Replacement window terminologyLearn the following terminology for replacement windows, and you’ll be able to follow along with your contractor like a pro when he comes out to install them.
1. Windows U-ValueU-values measure how well the unit insulates against heat. Similar to the R-values you may have heard of to describe your home’s insulation, U-values describe how well your window is able to slow down heat transfer. Because your window is transparent, it can’t completely stop the transfer of heat – only delay it a little. Unlike R-values, however, higher numbers aren’t better. In fact, the lower your U-value, the better the insulating job it’s going to do. Now windows with lower U-values may cost more up front, but they also tend to save you more on energy costs down the road. So if you live in a climate that has you running the furnace or air conditioner a lot, it may make sense to invest in some windows with lower U-values.
2. Windows Argon GasThe vast majority of windows that are sold today are double-paned, or have two panes of glass with a gap between them. This gap can be filled with plain air, or it can be filled with an insulating, colorless gas. Argon is the most frequently used insulating gas in the industry, and many window makers now use argon gas-filled windows as their standard. Typically, adding argon to your windows will increase the insulating power by about ½ of an R value, which can help offset some energy costs if all other things are equal.
3. Windows Low eAnother insulating term you’ll hear concerning replacement windows is a Low E coating. Low E stands for Low Emissivity or Low Emission, and refers to how well the sun is able to penetrate through your window to reach inside your home. Low E is a metallic coating that is applied to your windows at the factory – it is not a film that can be applied later, and it does not come off over time. Having Low E coated windows can lower the amount of UV rays and sun’s heat entering your home by about 25%. Areas where the sun shines directly into your home, and homes in hotter climates can definitely benefit from having Low E glass on the windows.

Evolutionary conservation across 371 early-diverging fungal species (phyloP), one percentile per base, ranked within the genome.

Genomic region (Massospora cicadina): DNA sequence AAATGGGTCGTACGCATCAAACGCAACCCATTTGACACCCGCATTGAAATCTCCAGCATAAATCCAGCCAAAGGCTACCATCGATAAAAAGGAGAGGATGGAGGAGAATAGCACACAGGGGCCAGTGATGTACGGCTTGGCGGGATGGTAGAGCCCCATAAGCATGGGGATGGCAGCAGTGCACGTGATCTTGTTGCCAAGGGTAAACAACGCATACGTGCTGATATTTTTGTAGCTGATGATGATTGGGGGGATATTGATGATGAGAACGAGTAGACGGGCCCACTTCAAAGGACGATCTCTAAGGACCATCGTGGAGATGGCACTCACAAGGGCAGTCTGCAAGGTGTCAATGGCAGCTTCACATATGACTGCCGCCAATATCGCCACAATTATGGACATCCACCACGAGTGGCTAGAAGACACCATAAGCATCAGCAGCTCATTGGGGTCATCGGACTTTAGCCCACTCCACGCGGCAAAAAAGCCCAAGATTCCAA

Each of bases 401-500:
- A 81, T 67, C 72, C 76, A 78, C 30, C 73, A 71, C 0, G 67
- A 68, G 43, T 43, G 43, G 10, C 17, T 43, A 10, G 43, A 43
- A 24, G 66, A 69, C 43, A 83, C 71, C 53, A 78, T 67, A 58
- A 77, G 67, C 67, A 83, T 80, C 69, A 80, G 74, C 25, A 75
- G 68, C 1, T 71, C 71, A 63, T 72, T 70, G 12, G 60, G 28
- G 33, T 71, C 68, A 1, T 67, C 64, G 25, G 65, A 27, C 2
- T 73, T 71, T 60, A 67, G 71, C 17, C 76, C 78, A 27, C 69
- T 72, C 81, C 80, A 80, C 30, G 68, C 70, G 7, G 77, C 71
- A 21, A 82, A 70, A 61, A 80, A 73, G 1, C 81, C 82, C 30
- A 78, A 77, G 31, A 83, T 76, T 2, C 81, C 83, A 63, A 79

4. Windows Foam FilledWindow frames are by and large hollow, with many windows relying on the air inside to act as an insulator to help stop heat transfer through the window frame itself. Some manufacturers, however, take this a step further and fill their frames with insulating foam to help further cut down on energy loss.
5. Windows Wrapped with aluminumWrapping refers to the method of installing an aluminum window frame so that it wraps around the outside sills and casing. This is usually done with custom painted frames that are designed to match the home’s exterior. It can give you a better fit and a nicer looking window, but you need to ask for it; it isn’t always part of the standard installation package.
6. Windows Roll Form AluminumMost aluminum window frames can be made in one of two ways – roll form and extruded. Roll form aluminum is a little thinner than extruded aluminum, and it’s finished prior to bending and shaping. It can cost you a little less, but some people feel the extruded material may last longer and hold up better over time.
7. Windows Heat GainIf your salesperson or contractor begins talking about heat gain, this refers to the amount of heat that is either absorbed from the outdoors or a result of direct sunlight. In hot climates, you want to reduce the amount of heat gain to keep your windows from heating up your home during the day. Do Your Homework on your replacement windows
The more you know going into your replacement window purchase, the more informed a decision you can make regarding your home and your needs. Take the time to learn the terminology most frequently used when comparing your potential new windows, and know that you’re making the best decisions possible.
For any other tips on how to make your home remodeling a breeze, Classic Construction is available for all your Richmond remodeling services. To learn more, give us a call at 804-776-5070 or fill out our online form for a free consultation.
Subscribe to Classic Construction's Blog